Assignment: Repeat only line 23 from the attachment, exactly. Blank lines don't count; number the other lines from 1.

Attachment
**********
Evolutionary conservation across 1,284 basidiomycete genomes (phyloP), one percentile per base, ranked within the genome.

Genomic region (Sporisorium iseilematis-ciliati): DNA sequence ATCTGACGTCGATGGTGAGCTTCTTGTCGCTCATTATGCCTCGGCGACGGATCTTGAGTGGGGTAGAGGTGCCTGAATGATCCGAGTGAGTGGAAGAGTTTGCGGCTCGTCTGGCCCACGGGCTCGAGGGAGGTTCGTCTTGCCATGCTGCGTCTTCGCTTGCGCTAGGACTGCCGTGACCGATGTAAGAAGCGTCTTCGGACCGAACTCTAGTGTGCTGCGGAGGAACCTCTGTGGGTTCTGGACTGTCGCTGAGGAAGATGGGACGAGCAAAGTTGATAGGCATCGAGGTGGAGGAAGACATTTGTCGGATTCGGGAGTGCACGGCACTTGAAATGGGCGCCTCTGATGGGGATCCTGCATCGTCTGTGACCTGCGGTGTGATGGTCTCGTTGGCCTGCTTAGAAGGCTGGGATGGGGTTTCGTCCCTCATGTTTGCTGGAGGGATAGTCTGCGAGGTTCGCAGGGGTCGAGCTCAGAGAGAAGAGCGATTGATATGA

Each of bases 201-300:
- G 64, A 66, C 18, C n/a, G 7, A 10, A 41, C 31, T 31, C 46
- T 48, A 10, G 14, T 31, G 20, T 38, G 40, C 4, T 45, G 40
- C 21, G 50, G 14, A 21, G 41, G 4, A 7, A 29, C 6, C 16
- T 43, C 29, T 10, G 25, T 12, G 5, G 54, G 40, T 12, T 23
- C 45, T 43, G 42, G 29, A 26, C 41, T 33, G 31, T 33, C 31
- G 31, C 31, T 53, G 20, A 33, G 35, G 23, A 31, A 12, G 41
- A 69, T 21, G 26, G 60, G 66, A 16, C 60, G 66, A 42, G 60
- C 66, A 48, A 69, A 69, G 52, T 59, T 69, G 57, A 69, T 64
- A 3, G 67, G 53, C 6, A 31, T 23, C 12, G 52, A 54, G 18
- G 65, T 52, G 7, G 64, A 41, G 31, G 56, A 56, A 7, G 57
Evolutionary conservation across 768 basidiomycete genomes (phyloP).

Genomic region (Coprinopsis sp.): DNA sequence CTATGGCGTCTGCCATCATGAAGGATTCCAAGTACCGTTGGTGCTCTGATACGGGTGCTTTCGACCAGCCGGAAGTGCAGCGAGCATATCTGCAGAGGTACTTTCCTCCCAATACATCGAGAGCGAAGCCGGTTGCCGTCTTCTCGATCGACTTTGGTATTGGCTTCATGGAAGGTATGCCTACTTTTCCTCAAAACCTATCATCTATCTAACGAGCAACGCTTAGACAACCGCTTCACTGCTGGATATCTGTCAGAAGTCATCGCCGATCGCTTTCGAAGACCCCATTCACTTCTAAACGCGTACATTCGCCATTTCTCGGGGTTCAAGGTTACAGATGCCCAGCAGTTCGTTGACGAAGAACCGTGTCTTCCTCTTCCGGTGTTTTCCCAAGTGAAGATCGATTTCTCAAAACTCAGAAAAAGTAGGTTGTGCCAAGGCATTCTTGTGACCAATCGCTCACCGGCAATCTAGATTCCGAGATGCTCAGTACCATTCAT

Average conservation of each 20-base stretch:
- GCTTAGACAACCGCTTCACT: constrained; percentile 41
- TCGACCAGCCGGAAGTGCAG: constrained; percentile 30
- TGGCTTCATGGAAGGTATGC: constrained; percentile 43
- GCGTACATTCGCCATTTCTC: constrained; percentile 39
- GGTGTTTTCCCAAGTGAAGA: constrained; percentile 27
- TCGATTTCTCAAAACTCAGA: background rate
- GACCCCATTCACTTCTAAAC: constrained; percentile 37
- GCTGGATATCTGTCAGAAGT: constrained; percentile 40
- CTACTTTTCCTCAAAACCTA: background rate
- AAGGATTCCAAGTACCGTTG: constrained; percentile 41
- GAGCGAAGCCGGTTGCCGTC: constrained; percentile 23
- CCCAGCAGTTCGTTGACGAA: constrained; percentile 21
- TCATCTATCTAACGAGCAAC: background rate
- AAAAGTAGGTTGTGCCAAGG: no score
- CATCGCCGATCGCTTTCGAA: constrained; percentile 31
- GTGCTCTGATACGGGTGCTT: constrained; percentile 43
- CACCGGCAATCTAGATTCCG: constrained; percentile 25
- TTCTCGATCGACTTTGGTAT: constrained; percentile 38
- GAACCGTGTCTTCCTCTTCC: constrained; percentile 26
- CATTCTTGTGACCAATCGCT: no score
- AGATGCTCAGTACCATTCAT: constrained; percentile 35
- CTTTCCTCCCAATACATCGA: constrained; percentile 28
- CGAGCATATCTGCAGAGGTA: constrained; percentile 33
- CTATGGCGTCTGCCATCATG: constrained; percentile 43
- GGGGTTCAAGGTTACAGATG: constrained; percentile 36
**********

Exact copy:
- GACCCCATTCACTTCTAAAC: constrained; percentile 37